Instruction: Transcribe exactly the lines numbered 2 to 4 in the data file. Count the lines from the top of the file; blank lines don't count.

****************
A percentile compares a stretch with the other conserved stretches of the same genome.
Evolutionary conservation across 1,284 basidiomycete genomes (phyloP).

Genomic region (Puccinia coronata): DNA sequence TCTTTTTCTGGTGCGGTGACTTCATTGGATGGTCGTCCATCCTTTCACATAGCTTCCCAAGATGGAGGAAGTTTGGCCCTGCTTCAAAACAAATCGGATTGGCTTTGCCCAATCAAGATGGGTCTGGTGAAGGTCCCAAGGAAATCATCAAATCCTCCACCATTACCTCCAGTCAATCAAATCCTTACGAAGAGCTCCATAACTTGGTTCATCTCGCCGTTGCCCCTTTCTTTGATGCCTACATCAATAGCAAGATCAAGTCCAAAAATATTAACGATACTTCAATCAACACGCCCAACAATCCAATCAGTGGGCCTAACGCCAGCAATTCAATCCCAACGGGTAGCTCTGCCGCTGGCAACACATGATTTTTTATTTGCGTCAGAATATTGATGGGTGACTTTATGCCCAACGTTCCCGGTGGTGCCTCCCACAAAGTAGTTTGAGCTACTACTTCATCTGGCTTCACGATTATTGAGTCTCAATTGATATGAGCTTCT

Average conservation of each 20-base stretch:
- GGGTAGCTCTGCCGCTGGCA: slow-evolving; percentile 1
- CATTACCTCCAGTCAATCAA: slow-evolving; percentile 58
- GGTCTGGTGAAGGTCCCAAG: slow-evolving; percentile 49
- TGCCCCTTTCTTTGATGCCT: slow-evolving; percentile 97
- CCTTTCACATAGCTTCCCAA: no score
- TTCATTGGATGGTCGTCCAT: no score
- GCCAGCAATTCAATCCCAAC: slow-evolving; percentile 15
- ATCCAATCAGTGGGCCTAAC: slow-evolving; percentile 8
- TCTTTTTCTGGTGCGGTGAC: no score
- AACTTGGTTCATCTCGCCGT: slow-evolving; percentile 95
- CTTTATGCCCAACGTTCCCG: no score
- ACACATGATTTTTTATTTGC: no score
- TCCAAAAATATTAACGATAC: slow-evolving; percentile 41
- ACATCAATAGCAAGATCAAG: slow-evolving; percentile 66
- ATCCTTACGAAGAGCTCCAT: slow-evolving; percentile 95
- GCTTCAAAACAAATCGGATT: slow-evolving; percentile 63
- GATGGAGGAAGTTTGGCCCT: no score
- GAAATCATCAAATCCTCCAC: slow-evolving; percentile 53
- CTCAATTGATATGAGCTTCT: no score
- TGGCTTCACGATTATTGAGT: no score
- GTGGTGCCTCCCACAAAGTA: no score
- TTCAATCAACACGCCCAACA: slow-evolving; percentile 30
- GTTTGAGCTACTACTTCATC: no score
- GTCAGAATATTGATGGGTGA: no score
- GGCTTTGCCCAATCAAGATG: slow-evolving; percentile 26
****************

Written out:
Evolutionary conservation across 1,284 basidiomycete genomes (phyloP).

Genomic region (Puccinia coronata): DNA sequence TCTTTTTCTGGTGCGGTGACTTCATTGGATGGTCGTCCATCCTTTCACATAGCTTCCCAAGATGGAGGAAGTTTGGCCCTGCTTCAAAACAAATCGGATTGGCTTTGCCCAATCAAGATGGGTCTGGTGAAGGTCCCAAGGAAATCATCAAATCCTCCACCATTACCTCCAGTCAATCAAATCCTTACGAAGAGCTCCATAACTTGGTTCATCTCGCCGTTGCCCCTTTCTTTGATGCCTACATCAATAGCAAGATCAAGTCCAAAAATATTAACGATACTTCAATCAACACGCCCAACAATCCAATCAGTGGGCCTAACGCCAGCAATTCAATCCCAACGGGTAGCTCTGCCGCTGGCAACACATGATTTTTTATTTGCGTCAGAATATTGATGGGTGACTTTATGCCCAACGTTCCCGGTGGTGCCTCCCACAAAGTAGTTTGAGCTACTACTTCATCTGGCTTCACGATTATTGAGTCTCAATTGATATGAGCTTCT

Average conservation of each 20-base stretch: